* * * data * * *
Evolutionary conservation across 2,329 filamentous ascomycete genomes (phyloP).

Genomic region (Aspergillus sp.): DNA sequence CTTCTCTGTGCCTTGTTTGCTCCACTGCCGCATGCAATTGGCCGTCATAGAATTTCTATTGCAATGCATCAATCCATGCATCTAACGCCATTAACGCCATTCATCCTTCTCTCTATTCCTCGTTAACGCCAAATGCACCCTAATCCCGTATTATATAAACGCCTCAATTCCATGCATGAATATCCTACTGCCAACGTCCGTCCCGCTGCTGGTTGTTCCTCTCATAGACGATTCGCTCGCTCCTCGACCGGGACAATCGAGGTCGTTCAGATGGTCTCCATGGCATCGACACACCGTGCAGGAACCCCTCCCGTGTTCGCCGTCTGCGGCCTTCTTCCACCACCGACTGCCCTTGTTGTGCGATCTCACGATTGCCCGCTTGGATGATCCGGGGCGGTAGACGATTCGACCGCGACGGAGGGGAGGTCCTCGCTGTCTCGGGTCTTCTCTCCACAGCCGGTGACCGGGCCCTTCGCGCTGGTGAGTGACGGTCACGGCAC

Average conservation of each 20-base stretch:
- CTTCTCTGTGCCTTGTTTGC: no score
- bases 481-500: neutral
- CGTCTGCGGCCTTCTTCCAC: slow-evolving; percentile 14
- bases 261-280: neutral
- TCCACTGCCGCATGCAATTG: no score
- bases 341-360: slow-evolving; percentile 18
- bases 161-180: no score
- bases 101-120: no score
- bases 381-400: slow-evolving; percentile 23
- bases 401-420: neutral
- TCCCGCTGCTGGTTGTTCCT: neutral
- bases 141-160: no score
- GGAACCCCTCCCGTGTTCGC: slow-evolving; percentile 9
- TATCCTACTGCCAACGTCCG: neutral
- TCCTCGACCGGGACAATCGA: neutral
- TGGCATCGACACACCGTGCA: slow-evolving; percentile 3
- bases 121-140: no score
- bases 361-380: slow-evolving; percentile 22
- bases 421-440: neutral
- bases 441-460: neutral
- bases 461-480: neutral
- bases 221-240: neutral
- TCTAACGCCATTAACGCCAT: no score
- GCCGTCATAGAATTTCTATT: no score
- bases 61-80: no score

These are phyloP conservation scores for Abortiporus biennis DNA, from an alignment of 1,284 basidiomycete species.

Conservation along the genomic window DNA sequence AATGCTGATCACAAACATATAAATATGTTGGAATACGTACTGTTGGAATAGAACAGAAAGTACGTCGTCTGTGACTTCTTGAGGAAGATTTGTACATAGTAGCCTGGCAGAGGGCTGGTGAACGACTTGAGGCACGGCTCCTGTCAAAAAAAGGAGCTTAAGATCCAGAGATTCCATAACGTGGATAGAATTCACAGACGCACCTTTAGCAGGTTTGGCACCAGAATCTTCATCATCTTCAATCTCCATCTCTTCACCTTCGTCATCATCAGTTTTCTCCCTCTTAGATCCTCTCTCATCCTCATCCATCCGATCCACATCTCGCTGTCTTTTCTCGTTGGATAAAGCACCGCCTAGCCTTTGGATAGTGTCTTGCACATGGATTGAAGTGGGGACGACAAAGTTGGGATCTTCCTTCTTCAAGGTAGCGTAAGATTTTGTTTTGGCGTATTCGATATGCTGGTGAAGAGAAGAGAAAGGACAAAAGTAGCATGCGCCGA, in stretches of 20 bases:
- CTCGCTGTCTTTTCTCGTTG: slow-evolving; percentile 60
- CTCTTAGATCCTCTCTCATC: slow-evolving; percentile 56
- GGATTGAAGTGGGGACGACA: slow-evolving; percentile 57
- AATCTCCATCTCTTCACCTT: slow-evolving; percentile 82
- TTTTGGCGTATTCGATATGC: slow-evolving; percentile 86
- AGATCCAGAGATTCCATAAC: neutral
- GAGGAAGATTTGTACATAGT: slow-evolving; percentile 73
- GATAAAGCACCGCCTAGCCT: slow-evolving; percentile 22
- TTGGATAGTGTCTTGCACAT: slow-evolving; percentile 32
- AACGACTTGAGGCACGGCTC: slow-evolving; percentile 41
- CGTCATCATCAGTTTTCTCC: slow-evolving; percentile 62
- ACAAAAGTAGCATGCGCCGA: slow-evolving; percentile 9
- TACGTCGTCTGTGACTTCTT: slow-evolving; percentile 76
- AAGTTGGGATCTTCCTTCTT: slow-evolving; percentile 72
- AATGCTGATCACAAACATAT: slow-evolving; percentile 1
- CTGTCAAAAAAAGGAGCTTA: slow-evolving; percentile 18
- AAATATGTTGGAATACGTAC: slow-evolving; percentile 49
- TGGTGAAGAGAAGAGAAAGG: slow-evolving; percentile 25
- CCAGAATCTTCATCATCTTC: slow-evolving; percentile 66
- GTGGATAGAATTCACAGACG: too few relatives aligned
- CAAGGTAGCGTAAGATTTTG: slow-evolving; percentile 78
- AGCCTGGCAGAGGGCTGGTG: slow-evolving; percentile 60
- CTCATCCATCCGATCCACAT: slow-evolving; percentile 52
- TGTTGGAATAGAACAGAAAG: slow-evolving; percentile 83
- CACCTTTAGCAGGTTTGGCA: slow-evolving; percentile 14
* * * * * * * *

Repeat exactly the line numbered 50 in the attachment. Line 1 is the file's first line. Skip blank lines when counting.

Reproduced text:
- GTGGATAGAATTCACAGACG: too few relatives aligned